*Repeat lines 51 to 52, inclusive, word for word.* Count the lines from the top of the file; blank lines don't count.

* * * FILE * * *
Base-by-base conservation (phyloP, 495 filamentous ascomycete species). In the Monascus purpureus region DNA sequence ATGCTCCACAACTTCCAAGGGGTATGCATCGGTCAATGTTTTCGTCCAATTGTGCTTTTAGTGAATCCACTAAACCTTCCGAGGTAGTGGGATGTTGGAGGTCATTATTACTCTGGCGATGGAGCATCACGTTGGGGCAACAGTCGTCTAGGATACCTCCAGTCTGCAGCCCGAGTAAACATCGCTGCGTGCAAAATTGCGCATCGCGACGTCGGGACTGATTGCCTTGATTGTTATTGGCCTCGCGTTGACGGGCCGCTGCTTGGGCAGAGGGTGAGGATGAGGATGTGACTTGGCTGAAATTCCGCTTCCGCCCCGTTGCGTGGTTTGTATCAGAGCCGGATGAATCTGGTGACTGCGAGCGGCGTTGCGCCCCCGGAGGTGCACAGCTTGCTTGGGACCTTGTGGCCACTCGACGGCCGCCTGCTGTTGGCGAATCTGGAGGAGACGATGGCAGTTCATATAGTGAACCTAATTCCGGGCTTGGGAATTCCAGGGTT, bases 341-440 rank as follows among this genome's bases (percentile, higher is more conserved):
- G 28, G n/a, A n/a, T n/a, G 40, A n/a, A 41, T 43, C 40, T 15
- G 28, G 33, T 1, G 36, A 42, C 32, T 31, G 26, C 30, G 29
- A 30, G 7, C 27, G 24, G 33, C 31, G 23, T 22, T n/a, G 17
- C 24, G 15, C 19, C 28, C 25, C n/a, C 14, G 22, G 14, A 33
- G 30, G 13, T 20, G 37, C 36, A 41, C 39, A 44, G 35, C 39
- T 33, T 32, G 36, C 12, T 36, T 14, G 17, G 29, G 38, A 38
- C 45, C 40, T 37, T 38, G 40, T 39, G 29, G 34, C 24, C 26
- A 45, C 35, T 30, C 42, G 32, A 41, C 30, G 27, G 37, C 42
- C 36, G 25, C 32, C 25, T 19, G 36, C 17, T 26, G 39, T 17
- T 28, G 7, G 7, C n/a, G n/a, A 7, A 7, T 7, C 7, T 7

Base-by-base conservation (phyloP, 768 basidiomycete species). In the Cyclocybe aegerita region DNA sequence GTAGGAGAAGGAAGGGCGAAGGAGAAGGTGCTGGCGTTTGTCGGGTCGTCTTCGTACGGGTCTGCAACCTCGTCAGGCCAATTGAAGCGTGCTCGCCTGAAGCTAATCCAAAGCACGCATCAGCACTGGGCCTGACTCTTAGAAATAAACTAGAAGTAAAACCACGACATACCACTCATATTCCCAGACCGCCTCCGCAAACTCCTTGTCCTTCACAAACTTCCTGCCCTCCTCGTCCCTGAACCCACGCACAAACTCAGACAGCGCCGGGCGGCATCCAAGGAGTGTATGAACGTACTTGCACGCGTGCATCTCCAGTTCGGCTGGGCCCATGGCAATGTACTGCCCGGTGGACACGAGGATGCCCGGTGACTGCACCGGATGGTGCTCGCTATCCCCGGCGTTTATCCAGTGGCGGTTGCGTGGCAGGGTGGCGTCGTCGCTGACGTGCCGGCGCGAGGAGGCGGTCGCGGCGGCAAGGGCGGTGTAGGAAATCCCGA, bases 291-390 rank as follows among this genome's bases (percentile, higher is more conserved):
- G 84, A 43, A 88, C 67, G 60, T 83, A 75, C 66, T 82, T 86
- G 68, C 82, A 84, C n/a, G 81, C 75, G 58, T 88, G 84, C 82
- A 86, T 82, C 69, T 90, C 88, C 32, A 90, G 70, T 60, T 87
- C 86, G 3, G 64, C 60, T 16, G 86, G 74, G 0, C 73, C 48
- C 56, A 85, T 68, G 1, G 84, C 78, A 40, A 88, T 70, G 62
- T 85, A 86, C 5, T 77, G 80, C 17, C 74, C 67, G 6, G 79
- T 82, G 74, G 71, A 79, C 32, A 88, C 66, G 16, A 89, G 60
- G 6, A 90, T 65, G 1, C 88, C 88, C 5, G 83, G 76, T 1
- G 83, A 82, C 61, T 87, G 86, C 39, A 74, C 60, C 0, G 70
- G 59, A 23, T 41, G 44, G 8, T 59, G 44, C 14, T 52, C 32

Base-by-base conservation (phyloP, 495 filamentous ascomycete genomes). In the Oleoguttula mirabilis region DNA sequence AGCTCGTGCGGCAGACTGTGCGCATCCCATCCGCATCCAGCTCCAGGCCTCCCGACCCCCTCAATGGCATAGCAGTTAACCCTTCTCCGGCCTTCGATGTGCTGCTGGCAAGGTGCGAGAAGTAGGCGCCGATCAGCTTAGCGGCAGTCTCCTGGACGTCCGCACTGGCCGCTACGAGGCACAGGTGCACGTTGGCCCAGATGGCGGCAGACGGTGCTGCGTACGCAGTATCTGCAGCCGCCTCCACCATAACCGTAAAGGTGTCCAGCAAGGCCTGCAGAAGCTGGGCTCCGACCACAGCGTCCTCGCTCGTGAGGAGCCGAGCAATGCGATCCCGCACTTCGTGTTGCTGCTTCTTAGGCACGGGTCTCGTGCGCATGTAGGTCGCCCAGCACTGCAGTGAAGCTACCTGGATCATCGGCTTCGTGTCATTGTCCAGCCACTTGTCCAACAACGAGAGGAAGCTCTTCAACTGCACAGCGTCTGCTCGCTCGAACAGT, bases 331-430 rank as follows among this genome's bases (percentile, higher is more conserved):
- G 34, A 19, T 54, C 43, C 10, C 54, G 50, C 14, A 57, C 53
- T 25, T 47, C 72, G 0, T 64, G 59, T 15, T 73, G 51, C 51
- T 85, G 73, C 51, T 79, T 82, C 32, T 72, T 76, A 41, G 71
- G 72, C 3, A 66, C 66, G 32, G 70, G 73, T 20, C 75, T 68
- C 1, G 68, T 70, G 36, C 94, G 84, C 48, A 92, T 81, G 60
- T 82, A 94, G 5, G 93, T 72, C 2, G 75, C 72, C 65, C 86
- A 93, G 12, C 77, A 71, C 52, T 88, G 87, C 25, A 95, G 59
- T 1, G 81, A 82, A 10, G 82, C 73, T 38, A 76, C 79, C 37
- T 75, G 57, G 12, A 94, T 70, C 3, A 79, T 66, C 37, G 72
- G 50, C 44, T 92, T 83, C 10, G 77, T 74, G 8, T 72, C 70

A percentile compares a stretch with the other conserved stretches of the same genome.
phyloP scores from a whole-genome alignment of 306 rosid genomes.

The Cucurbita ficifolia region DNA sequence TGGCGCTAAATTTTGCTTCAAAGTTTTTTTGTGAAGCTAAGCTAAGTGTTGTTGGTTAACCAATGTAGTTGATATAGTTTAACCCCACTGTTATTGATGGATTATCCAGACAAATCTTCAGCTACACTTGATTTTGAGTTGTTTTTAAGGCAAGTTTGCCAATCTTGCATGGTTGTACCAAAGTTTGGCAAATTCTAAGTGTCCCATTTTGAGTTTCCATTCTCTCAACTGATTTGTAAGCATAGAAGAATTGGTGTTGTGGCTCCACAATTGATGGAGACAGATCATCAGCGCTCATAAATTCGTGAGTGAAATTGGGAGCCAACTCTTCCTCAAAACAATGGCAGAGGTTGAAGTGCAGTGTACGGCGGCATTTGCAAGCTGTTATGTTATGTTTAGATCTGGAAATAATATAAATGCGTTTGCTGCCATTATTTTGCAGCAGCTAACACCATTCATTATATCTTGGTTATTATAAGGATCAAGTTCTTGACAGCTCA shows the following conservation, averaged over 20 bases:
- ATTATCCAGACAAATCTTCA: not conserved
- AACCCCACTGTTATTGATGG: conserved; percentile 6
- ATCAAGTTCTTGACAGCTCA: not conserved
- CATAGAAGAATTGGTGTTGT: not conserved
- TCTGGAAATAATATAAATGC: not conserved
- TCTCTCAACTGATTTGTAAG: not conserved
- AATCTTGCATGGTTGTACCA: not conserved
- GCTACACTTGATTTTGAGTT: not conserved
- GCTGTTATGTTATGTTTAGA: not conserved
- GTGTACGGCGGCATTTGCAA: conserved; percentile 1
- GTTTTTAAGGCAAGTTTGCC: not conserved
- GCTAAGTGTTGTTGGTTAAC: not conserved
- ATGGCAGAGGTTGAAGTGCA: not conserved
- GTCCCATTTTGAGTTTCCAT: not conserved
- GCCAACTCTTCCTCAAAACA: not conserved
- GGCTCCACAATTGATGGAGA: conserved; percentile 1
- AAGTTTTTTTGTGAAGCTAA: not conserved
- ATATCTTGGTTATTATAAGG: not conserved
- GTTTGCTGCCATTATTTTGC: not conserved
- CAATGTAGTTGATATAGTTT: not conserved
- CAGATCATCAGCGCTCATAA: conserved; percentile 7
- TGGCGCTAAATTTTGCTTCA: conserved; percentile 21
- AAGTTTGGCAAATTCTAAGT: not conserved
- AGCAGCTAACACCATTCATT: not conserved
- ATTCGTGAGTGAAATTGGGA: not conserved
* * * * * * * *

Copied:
- GCCAACTCTTCCTCAAAACA: not conserved
- GGCTCCACAATTGATGGAGA: conserved; percentile 1